Before it could return to the pampered state of a factory show car, the Charger was in need of restoration. It benefited from many years of indoor storage and had not been ravaged by rust, but the car still was in need of help.
It had been none too attractively altered from its original configuration by one of the previous owners, and some pieces were missing. The car had been repainted white with red stripes, and the new colors had not fared well over the years.
Additionally, the interior now resembled something from a Sixties-era fiberglass ski boat. The classy charcoal leather was replaced with a white square-pleated design with red piping. In place of the black carpeting was bright-red deep-pile material that, to all the world, looked like something that had been stolen from a brothel.
As if that wasn't tacky enough, there was even red carpeting around the gauges on the instrument panel. The "new" look may have been appealing during some era, but certainly not anytime lately.
Undaunted, Bortz sent the car to Chicago-area restoration expert Fran Roxas, who has gained prominence in the classic-car world with his masterful restorations of Duesenbergs and other high-end machines. He has even recreated vintage coachwork with exacting precision, so he was aptly qualified to handle the job.
That, of course, is not to say that there weren't challenges to be overcome. Even with his vast experience, the job, which was completed last year, took more than four years.
"The Charger was in good shape, except for where they customized it," Roxas explained in a telephone interview. "Several pieces were missing, including the grille and bumper guards, as well as the front and rear valances, and the tail panel, all of which had to be recreated. We were able to build them by referring to original photography."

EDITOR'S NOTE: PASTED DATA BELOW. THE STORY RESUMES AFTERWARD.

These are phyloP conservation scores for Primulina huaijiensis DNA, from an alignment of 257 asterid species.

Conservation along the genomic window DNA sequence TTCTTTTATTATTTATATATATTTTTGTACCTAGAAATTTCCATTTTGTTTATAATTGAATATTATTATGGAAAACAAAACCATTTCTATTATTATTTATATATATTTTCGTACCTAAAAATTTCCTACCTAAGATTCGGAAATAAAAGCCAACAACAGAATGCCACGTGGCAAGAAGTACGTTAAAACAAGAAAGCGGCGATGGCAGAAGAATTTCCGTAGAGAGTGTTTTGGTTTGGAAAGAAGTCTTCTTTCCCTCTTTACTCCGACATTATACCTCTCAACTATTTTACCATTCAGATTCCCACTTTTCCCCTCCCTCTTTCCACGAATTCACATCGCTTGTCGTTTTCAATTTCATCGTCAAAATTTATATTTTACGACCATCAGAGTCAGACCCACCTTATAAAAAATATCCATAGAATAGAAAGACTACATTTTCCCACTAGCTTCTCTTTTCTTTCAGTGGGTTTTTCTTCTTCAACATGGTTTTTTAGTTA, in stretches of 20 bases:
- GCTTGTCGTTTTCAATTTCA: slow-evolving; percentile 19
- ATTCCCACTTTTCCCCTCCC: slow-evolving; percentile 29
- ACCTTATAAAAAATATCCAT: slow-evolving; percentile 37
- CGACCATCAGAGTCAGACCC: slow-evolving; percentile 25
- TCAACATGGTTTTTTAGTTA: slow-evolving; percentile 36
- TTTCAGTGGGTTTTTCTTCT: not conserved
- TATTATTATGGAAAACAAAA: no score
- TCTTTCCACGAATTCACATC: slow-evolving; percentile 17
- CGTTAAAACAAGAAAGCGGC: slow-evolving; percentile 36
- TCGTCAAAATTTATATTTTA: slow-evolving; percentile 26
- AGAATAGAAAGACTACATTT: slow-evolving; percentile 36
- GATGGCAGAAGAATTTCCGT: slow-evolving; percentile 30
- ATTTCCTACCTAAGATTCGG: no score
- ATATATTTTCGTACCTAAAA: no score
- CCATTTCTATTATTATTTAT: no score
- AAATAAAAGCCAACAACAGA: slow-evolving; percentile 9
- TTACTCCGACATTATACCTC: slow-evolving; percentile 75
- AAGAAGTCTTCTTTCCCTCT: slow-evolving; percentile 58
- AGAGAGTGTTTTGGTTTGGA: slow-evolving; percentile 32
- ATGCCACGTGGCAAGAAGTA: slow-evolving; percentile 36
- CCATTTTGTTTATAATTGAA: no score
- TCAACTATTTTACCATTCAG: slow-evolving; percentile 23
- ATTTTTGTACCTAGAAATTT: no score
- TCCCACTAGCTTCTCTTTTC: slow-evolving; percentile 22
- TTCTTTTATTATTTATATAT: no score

The Charger's headlamp area had also been "frenched" and rectangular headlamps installed. This needed to be returned to its original shape, as did the tail panel, which in no way resembled what was originally there. Roxas was also called upon to replicate several interior trim pieces, which were carefully researched using original photos and built with a lot of machine work.
Indeed, the from-scratch copying of these missing parts was the most difficult aspect of this particular restoration. The bodywork, paint, and usual mechanical refurbishing were actually fairly straightforward, with little in the way of the normal surprises one encounters when restoring a 40-year-old automobile.
The Charger was completely disassembled down to its unit-body shell. Work could then begin to massage the sheetmetal back into its original shape, revitalize suspension components, and restore original finishes to the bright-metal trim pieces.
Time had taken its toll on some parts. The fuel tank had to be replaced and the existing interior needed to be removed and replaced with new leather, which was cut and stitched to be faithful to the original design.